"It's a tremendous honor in so many ways to be back in here. I don't think people really know the magnitude of what this place means to me, and how much I care about it. The misconception is that I want to get things back to where they were. I want to get things past where they were," said Dawkins, as he was breaking down tape of college prospects in his office. "We had success. We had great success, but we didn't have the ultimate success. I'm looking for the ultimate success. I want this place to be a place of championships. When I talk about championships, I'm talking about Super Bowl champions. That's what I'm helping to do. I'm not the sole piece. I'm a part of something.

"Not only do these fans deserve another Hall of Famer, they deserve a Super Bowl ring. That's my ultimate goal for this place, to have this be a place of envy when you talk about the Philadelphia Eagles organization. We have some work to do on the field, but I think the minds are right to get some things changed around and moved in the right direction."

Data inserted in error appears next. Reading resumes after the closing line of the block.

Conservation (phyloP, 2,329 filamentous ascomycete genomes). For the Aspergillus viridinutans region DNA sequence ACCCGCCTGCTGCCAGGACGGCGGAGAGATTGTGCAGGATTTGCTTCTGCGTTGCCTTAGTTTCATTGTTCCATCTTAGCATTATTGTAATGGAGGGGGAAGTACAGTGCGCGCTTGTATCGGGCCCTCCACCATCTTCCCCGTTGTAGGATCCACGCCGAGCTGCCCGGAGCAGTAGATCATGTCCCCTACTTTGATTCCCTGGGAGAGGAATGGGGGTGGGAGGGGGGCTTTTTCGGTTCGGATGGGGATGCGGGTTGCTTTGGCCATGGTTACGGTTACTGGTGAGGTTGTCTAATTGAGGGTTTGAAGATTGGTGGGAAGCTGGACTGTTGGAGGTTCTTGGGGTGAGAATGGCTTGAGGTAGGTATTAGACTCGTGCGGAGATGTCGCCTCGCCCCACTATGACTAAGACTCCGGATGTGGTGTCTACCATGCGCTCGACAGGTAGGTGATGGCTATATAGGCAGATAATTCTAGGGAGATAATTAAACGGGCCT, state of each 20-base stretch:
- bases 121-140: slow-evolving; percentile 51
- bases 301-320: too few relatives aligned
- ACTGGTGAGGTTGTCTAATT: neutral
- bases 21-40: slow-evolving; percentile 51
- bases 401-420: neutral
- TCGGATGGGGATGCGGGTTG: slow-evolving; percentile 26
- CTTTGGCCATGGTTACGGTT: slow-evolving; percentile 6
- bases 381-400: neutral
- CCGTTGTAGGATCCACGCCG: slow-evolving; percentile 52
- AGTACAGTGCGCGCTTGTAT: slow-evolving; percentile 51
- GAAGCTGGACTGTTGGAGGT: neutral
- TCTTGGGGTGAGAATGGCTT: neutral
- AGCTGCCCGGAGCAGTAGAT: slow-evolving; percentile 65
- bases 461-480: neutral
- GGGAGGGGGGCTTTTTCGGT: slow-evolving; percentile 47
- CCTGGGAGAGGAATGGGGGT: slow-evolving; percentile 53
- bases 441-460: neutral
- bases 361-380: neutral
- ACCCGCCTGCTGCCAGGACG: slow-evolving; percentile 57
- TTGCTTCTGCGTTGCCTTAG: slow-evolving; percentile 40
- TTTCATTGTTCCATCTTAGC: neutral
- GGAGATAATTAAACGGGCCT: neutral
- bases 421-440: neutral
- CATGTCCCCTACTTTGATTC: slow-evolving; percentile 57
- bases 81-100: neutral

Dawkins has not played a down for the Eagles in eight seasons, but his jersey is still found all over Lincoln Financial Field on gamedays. He is humble and proud that his name conjures images of passion, respect, loyalty, heart and dedication. That is the true legacy he wanted to leave behind.

"For me, one of the main things I always wanted to do was represent my family, my wife (Connie) and my children (Brian Jr., Brionni, Chonni and Cionni), in the proper respects," Dawkins said. "The name that I wanted to give my kids, I wanted it to be a powerful one. I wanted it to be something that they can be proud of, that they can utilize it whether it's for business or whatever they needed. Now, I want my wife to be proud of her sacrifices, being a single mom for so many years because I'm beat up and in the training room. I'm getting stretch or things done to my body to get me back ready to play on Sundays. Because of that sacrifice, I was able to be all that I was on the field."

Owens, a former teammate of Dawkins, is in his second year as a finalist for the Pro Football Hall of Fame. He spent just two of his 15 NFL seasons in Philadelphia, but was an instrumental part of the team that won the NFC title in 2004. In just 21 regular season games with the Eagles, Owens had 124 catches for 1,963 yards and 20 touchdowns. Owens' 14 receiving touchdowns in 2004 set a new franchise mark. He had seven 100-yard receiving games that season, also a team record, on his way to achiveing Pro Bowl and All-Pro honors. Seven weeks after suffering a broken leg late in the regular season, Owens played in Super Bowl XXXIX and caught nine passes for 122 yards.